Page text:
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A barangay in Albay devastated by Typhoon Rolly in 2020. (Photo copyright belongs to NRCP)

Resilience has become a “hot word” recently to describe the ability of the Filipinos to immediately bounce back from hardships and devastating events, move on and rebuild easily. Others tagged “Filipino resiliency” as a romanticized trait that has been used to excuse the government’s shortcomings in handling and preparing for natural hazards.

However, from the perspective of disaster preparedness, resilience can be the people’s strongest trait.

“Being resilient doesn’t mean ignoring the roots of vulnerabilities. It is the goal of resilience to improve disaster mitigation. The term must not be demonized,” says Academician Alfredo Mahar Lagmay, NRCP Member of the NRCP Earth and Space Sciences Division, and Professor at the UP National Institute of Geological Studies, during the Session “Securing the Country from Disasters and Climate Change Impacts” of the Annual Scientific Conference and 88th General Membership Assembly of NRCP last March 10, 2021. His presentation is one of the five parallel sessions aptly chosen by NRCP in support of its conference theme “Pagbangon at Pananaig: National Recovery and Rebuilding.”

With the onslaught of the COVID pandemic and threats of climate change, communities will have to adapt even more to stressful environmental conditions, and investing on resilience is a foremost important measure.

Lagmay pointed that the government should focus on enhancing the resilience of its communities for better disaster planning and hazard management, which would allow reducing the disaster impacts and losses.

Resilience is defined as the ability to prepare and plan for, absorb, recover from, and more successfully adapt to adverse events. Disaster resilience is determined by the degree to which individuals, communities and public and private organizations are capable of organizing themselves to learn from past disasters and reduce their risks to future ones.

“Better anticipation of hazards and disasters could lead to better planning and enhanced resilience,” added Lagmay.

Use of Probabilistic Multi-Hazard Maps to Enhance Resilience

Lagmay talked about probabilistic multi-hazard maps that can be used in environmental hazards planning and management.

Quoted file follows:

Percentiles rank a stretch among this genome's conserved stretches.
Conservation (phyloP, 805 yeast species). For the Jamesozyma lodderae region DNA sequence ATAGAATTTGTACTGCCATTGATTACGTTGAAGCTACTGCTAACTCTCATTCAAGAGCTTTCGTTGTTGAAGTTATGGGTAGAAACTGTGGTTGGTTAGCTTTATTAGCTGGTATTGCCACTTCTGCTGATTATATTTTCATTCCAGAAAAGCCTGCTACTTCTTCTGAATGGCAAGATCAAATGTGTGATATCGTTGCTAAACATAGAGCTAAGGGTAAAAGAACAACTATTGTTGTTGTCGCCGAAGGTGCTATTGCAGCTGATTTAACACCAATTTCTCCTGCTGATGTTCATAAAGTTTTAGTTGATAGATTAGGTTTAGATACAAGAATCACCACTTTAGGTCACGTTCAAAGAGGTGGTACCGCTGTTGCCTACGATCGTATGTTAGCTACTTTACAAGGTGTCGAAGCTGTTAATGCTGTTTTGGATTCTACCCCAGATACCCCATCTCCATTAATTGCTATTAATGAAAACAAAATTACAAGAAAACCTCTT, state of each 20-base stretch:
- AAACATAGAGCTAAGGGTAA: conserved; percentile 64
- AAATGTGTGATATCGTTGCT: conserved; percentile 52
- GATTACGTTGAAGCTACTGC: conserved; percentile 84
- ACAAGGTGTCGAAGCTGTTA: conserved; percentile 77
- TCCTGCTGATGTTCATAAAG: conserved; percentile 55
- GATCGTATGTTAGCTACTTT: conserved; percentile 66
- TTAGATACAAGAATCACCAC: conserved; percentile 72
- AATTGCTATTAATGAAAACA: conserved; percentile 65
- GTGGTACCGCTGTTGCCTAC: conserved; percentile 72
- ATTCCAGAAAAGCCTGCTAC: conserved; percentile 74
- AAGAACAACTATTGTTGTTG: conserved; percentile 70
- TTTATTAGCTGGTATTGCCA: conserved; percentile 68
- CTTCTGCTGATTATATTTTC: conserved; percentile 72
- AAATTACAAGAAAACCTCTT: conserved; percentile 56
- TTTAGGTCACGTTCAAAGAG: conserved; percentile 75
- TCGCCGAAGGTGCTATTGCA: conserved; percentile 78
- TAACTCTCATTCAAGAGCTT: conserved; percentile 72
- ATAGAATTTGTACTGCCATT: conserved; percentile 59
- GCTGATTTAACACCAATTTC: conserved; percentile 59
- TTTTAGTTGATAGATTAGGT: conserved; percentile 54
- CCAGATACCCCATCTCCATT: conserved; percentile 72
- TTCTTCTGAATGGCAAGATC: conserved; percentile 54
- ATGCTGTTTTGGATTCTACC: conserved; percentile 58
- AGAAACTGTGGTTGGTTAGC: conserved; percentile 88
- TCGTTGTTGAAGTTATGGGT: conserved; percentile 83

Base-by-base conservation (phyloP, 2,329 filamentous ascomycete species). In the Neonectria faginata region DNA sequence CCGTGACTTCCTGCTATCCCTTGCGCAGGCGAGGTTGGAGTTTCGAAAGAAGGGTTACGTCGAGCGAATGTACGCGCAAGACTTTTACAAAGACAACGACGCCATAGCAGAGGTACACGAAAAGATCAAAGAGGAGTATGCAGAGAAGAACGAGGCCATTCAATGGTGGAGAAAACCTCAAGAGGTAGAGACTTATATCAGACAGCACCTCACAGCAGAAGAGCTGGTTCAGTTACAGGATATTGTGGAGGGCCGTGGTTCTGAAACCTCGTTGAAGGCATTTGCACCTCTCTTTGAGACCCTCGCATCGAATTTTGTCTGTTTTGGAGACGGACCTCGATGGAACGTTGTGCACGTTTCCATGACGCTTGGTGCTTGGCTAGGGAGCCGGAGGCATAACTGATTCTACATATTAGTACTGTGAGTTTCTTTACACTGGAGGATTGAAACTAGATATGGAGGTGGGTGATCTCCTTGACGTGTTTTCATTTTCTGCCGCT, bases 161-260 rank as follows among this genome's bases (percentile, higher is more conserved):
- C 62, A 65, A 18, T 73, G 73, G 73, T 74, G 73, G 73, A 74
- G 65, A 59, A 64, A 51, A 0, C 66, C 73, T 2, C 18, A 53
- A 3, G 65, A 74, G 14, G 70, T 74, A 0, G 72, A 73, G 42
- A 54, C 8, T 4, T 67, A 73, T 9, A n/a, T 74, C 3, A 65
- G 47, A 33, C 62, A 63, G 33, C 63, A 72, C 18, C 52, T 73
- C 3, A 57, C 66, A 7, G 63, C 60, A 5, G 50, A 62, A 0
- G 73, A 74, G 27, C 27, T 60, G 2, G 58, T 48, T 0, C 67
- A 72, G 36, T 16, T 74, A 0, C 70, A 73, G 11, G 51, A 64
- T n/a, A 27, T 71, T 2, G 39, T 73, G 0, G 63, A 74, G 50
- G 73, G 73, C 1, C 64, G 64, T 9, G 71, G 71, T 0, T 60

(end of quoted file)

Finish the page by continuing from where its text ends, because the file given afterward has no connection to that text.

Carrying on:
In the Philippine Government’s Resolution Adopting a National Climate Risk Management Framework to Address the Intensifying Adverse Impacts of Climate Change, probabilistic multi-hazard maps involve the principle of “considering all possible future scenarios, likelihood, inherent uncertainties, and associated impacts of climate change. The PCRA shall generate the needed localized baseline information on climate risk faced by vulnerable communities and their support systems for potential climate-related hazards.”

Probabilistic multi-hazard map helps us plan in an anticipatory manner.

“For those hazards that can happen in the future that are bigger than what we know or than what we have experienced, use of maps can emphasize the historical worst case. We have to map out different climate change scenarios that can be used as basis for planning. These scenarios, depending on the community and what their vision of what they can be, resources that they have, they select scenarios and address that. It is important to use concepts from science and engineering to design these maps,” Lagmay explained.

Lagmay added that the use of hazard maps in the Philippines using multi-scenarios can help planners and the local government units where to best establish evacuation centers, such as factoring in natural hazards of different scales and magnitudes. He emphasized how using probabilistic maps of multi-scenarios is a much better approach than single-scenario to plan for the community and take appropriate actions.

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A deterministic single-scenario hazard map (left) versus a probabilistic multi-scenario map shown by Dr. Lagmay.

He shared a case in Barangay Andap in Bataan in which more than 500 people died as a result of catastrophic landslides brought by Typhoon Bopha in 2012. The people sought refuge to an evacuation center which was later flooded and razed by debris flow composed of water and big rocks. He said that houses and evacuation centers were built in places where people and the local government thought is safe as they have not seen the place flooded.

“We have to plan our communities in an anticipatory manner using hazards that go beyond the historical records or beyond those what we know and have experienced. Bigger rains, bigger landslides…We have to incorporate those scenarios,” pointed Lagmay.

He added that planning for natural hazard preparedness should also cut across all sectors such as agriculture, coastal, water, health, forestry, biodiversity, environment, energy, education, tourism, infrastructure, settlement, mining, etc.

“Planning must be done with the use of good science and advanced technology. We can use this technology to find places of lower risk. We use multi-hazard maps not to map out hazards, but to find places that are safe to build our communities and our evacuation centers,” he added.

Multi-hazard mapping is now used internationally especially in multi-hazard prone regions. It is proved helpful for sustainable natural resource, environmental management and land use planning.

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